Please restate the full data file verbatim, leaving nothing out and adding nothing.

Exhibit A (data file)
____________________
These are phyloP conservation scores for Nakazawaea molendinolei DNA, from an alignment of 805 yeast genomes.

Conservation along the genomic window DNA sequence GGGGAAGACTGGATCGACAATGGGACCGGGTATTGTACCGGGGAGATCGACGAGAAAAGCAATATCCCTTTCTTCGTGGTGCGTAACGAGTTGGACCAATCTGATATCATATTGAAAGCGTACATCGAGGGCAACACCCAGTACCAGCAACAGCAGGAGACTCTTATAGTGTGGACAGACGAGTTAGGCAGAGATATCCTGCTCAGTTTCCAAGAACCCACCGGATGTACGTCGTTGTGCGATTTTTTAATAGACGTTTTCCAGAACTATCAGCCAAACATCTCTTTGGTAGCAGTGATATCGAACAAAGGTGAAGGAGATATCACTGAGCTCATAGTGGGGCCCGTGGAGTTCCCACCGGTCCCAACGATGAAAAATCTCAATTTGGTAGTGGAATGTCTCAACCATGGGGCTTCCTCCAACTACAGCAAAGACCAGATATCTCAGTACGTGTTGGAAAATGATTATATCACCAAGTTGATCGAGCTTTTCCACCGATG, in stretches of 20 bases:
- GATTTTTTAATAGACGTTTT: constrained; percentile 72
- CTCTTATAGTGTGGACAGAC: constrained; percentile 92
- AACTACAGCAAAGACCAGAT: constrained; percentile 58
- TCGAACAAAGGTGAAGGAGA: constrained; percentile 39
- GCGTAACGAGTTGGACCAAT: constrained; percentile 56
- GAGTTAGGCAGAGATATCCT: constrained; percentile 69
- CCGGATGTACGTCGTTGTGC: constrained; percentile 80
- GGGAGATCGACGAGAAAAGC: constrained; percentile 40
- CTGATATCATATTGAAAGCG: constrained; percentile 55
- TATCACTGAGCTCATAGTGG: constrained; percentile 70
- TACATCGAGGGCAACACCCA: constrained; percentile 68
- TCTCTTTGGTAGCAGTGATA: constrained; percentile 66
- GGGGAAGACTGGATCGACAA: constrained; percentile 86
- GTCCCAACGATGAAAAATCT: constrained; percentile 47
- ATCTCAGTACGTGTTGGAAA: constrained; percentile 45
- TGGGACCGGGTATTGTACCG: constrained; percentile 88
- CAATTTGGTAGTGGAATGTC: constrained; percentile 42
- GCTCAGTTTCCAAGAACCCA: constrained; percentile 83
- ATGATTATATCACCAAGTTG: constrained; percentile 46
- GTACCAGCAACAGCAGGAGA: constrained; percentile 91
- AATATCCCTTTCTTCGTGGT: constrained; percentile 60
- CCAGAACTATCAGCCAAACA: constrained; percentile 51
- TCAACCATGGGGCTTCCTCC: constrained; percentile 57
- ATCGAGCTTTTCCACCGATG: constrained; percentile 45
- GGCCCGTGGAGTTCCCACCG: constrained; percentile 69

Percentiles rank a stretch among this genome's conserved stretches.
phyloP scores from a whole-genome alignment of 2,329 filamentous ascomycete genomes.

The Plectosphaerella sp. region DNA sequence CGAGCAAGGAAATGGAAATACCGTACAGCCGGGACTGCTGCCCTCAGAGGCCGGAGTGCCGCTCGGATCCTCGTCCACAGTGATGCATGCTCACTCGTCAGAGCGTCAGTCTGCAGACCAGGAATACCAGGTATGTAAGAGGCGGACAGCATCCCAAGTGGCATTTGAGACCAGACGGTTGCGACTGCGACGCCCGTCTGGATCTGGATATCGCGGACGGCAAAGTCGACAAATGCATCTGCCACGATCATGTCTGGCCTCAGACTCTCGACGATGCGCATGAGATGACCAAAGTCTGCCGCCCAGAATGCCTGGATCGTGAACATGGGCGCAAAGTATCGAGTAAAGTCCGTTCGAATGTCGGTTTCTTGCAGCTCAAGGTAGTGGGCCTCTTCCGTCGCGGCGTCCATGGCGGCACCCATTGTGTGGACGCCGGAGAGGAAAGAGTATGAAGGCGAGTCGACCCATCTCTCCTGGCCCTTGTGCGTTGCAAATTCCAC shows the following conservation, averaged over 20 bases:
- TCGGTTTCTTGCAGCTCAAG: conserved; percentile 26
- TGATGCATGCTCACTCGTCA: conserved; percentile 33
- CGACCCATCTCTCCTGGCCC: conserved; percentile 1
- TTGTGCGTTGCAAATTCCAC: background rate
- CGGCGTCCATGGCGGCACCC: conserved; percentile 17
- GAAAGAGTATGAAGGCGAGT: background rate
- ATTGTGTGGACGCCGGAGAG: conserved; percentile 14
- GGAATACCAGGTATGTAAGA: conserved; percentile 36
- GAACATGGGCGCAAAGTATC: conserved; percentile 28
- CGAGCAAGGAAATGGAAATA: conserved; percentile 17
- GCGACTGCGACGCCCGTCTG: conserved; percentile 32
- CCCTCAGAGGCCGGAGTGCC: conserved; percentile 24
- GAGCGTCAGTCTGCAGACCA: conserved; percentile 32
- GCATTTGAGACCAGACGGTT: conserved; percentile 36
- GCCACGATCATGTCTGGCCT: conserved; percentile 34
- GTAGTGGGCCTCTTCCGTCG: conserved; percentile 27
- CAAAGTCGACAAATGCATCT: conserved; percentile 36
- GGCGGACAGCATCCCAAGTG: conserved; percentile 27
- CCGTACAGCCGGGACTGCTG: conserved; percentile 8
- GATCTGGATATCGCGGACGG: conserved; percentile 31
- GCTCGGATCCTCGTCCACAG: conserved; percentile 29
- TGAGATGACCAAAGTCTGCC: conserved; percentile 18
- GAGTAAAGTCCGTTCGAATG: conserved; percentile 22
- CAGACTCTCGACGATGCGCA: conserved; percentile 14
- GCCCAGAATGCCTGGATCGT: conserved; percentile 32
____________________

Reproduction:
These are phyloP conservation scores for Nakazawaea molendinolei DNA, from an alignment of 805 yeast genomes.

Conservation along the genomic window DNA sequence GGGGAAGACTGGATCGACAATGGGACCGGGTATTGTACCGGGGAGATCGACGAGAAAAGCAATATCCCTTTCTTCGTGGTGCGTAACGAGTTGGACCAATCTGATATCATATTGAAAGCGTACATCGAGGGCAACACCCAGTACCAGCAACAGCAGGAGACTCTTATAGTGTGGACAGACGAGTTAGGCAGAGATATCCTGCTCAGTTTCCAAGAACCCACCGGATGTACGTCGTTGTGCGATTTTTTAATAGACGTTTTCCAGAACTATCAGCCAAACATCTCTTTGGTAGCAGTGATATCGAACAAAGGTGAAGGAGATATCACTGAGCTCATAGTGGGGCCCGTGGAGTTCCCACCGGTCCCAACGATGAAAAATCTCAATTTGGTAGTGGAATGTCTCAACCATGGGGCTTCCTCCAACTACAGCAAAGACCAGATATCTCAGTACGTGTTGGAAAATGATTATATCACCAAGTTGATCGAGCTTTTCCACCGATG, in stretches of 20 bases:
- GATTTTTTAATAGACGTTTT: constrained; percentile 72
- CTCTTATAGTGTGGACAGAC: constrained; percentile 92
- AACTACAGCAAAGACCAGAT: constrained; percentile 58
- TCGAACAAAGGTGAAGGAGA: constrained; percentile 39
- GCGTAACGAGTTGGACCAAT: constrained; percentile 56
- GAGTTAGGCAGAGATATCCT: constrained; percentile 69
- CCGGATGTACGTCGTTGTGC: constrained; percentile 80
- GGGAGATCGACGAGAAAAGC: constrained; percentile 40
- CTGATATCATATTGAAAGCG: constrained; percentile 55
- TATCACTGAGCTCATAGTGG: constrained; percentile 70
- TACATCGAGGGCAACACCCA: constrained; percentile 68
- TCTCTTTGGTAGCAGTGATA: constrained; percentile 66
- GGGGAAGACTGGATCGACAA: constrained; percentile 86
- GTCCCAACGATGAAAAATCT: constrained; percentile 47
- ATCTCAGTACGTGTTGGAAA: constrained; percentile 45
- TGGGACCGGGTATTGTACCG: constrained; percentile 88
- CAATTTGGTAGTGGAATGTC: constrained; percentile 42
- GCTCAGTTTCCAAGAACCCA: constrained; percentile 83
- ATGATTATATCACCAAGTTG: constrained; percentile 46
- GTACCAGCAACAGCAGGAGA: constrained; percentile 91
- AATATCCCTTTCTTCGTGGT: constrained; percentile 60
- CCAGAACTATCAGCCAAACA: constrained; percentile 51
- TCAACCATGGGGCTTCCTCC: constrained; percentile 57
- ATCGAGCTTTTCCACCGATG: constrained; percentile 45
- GGCCCGTGGAGTTCCCACCG: constrained; percentile 69

Percentiles rank a stretch among this genome's conserved stretches.
phyloP scores from a whole-genome alignment of 2,329 filamentous ascomycete genomes.

The Plectosphaerella sp. region DNA sequence CGAGCAAGGAAATGGAAATACCGTACAGCCGGGACTGCTGCCCTCAGAGGCCGGAGTGCCGCTCGGATCCTCGTCCACAGTGATGCATGCTCACTCGTCAGAGCGTCAGTCTGCAGACCAGGAATACCAGGTATGTAAGAGGCGGACAGCATCCCAAGTGGCATTTGAGACCAGACGGTTGCGACTGCGACGCCCGTCTGGATCTGGATATCGCGGACGGCAAAGTCGACAAATGCATCTGCCACGATCATGTCTGGCCTCAGACTCTCGACGATGCGCATGAGATGACCAAAGTCTGCCGCCCAGAATGCCTGGATCGTGAACATGGGCGCAAAGTATCGAGTAAAGTCCGTTCGAATGTCGGTTTCTTGCAGCTCAAGGTAGTGGGCCTCTTCCGTCGCGGCGTCCATGGCGGCACCCATTGTGTGGACGCCGGAGAGGAAAGAGTATGAAGGCGAGTCGACCCATCTCTCCTGGCCCTTGTGCGTTGCAAATTCCAC shows the following conservation, averaged over 20 bases:
- TCGGTTTCTTGCAGCTCAAG: conserved; percentile 26
- TGATGCATGCTCACTCGTCA: conserved; percentile 33
- CGACCCATCTCTCCTGGCCC: conserved; percentile 1
- TTGTGCGTTGCAAATTCCAC: background rate
- CGGCGTCCATGGCGGCACCC: conserved; percentile 17
- GAAAGAGTATGAAGGCGAGT: background rate
- ATTGTGTGGACGCCGGAGAG: conserved; percentile 14
- GGAATACCAGGTATGTAAGA: conserved; percentile 36
- GAACATGGGCGCAAAGTATC: conserved; percentile 28
- CGAGCAAGGAAATGGAAATA: conserved; percentile 17
- GCGACTGCGACGCCCGTCTG: conserved; percentile 32
- CCCTCAGAGGCCGGAGTGCC: conserved; percentile 24
- GAGCGTCAGTCTGCAGACCA: conserved; percentile 32
- GCATTTGAGACCAGACGGTT: conserved; percentile 36
- GCCACGATCATGTCTGGCCT: conserved; percentile 34
- GTAGTGGGCCTCTTCCGTCG: conserved; percentile 27
- CAAAGTCGACAAATGCATCT: conserved; percentile 36
- GGCGGACAGCATCCCAAGTG: conserved; percentile 27
- CCGTACAGCCGGGACTGCTG: conserved; percentile 8
- GATCTGGATATCGCGGACGG: conserved; percentile 31
- GCTCGGATCCTCGTCCACAG: conserved; percentile 29
- TGAGATGACCAAAGTCTGCC: conserved; percentile 18
- GAGTAAAGTCCGTTCGAATG: conserved; percentile 22
- CAGACTCTCGACGATGCGCA: conserved; percentile 14
- GCCCAGAATGCCTGGATCGT: conserved; percentile 32